Vehicles and roads still play an important role for local residents and businesses. Projects such as the Highway 7 and 401 expansions, and implementing the Greater Golden Horseshoe Transportation Plan will be critical in improving transportation between Kitchener with the GTHA, reducing gridlock, and increasing productivity.

That is why we are calling on the next provincial government to continue investing and supporting the completion of significant transit and transportation infrastructure, such as Two-Way All-Day GO rail service to Kitchener, and the Highway 7 expansion between Kitchener and Guelph. These investments will grow the local and provincial economy.

Hospitals and healthcare

Good health is the foundation for our residents to do everything they need and want to do, like earning an income and enjoying leisure activities with family and friends. But having healthy people is also important for a strong economy and resilient communities. For our part, the City of Kitchener is committing $8.5 million to the new Health Innovation Arena in downtown Kitchener. This Innovation Arena will fast track discovery, testing and product development for new healthcare technology. With both an aging and growing population, additional investments and funding in healthcare and hospitals will be critical now and well into the future.

That is why we are calling on the next provincial government to plan and invest in increasing healthcare infrastructure and services for our area, whether for hospitals, mental health and addiction, or for the general overall health of residents in our community.

Mental health and addiction

Mental health and addiction issues are complex and will require an all-of-government and cross-sector community collaboration.  Tackling these issues includes continuing to build more affordable and supportive housing, as well as providing greater investment in mental health treatment centres and wrap-around services. We know from work done by the Mental Health Commission of Canada, that for every $10 invested in supportive housing, we save $21.72 in other costs for the most complex individuals. By making these investments, we will ensure people who are struggling get the health and rehabilitation services they need, instead of going in and out of the justice system and emergency rooms.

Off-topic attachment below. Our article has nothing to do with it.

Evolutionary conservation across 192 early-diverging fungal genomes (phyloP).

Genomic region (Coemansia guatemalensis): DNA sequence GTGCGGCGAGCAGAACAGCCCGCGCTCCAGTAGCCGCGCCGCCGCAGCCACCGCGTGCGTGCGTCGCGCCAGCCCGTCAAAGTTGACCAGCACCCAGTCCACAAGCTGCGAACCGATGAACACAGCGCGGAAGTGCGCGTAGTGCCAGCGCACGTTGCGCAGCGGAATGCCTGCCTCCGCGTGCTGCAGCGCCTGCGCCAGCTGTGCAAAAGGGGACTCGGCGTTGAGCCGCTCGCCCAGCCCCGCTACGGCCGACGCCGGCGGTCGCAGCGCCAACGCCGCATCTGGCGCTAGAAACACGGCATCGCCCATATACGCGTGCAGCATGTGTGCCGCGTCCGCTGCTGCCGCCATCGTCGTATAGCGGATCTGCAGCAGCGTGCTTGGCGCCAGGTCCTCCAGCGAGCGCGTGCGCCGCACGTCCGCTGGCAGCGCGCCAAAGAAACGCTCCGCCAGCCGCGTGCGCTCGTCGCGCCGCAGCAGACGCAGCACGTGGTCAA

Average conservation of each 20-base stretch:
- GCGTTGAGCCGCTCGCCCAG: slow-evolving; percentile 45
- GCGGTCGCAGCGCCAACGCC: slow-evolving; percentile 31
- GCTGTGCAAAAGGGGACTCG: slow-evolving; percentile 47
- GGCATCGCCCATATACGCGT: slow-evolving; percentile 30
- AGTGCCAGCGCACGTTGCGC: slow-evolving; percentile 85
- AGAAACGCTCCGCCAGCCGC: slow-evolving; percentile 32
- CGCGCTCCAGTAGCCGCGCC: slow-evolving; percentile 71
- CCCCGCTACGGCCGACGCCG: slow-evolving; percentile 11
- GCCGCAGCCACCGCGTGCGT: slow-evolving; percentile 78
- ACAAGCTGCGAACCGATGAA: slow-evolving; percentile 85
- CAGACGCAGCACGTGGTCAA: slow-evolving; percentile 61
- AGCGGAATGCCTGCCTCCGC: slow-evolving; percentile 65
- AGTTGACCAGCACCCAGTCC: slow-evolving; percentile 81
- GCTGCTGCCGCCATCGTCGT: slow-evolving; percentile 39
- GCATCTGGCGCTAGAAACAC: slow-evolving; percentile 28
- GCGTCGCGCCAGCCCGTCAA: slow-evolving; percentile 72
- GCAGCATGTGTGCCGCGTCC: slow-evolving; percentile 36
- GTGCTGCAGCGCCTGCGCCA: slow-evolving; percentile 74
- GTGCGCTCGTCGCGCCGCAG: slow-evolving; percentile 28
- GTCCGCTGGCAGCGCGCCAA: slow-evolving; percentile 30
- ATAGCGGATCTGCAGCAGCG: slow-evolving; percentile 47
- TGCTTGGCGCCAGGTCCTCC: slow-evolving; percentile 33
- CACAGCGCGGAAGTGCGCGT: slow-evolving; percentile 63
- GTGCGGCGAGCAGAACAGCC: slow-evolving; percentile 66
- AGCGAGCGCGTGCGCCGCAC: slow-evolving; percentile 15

That is why we are calling on the next provincial government to create and implement an integrated and comprehensive response to mental health and addiction issues in terms of services, supports, prevention and equitable access.


Municipalities in Ontario are responsible for more than 60 per cent of community infrastructure, worth nearly half a trillion dollars. This includes roads and trails, hockey arenas and soccer fields, water pipes and sewers, and so much more. All of which require regular maintenance, modernization, and reinvestment.

That is why we are calling on the next provincial government to continue working with municipalities and provide funding to invest and modernize infrastructure.

Climate change and resilience

Canadians are bearing the brunt of weather extremes. We’ve seen record-breaking heatwaves and devastating wildfires wreak havoc on homes, businesses and communities. That’s why Kitchener approved our Corporate Climate Action Plan. This plan lays out our goal of reducing corporate greenhouse gas emissions by eight per cent by 2026. In 2020, our emissions actually fell well below that goal, more than 20 per cent below our benchmark year (2016). Looking longer term, all 8 municipalities in Waterloo region have approved TransformWR, which is our collective community plan to reach the Paris targets and reduce emissions by 80 per cent by 2050. Get more details in our Sustainability Report.

That is why we are calling on the next provincial government to support our plans by providing the right tools, like long-term predictable funding, to support local climate mitigation and adaptation projects which would build more climate-resilient communities, today and for years to come.

Provincial election

Election day is Thursday, June 2, 2022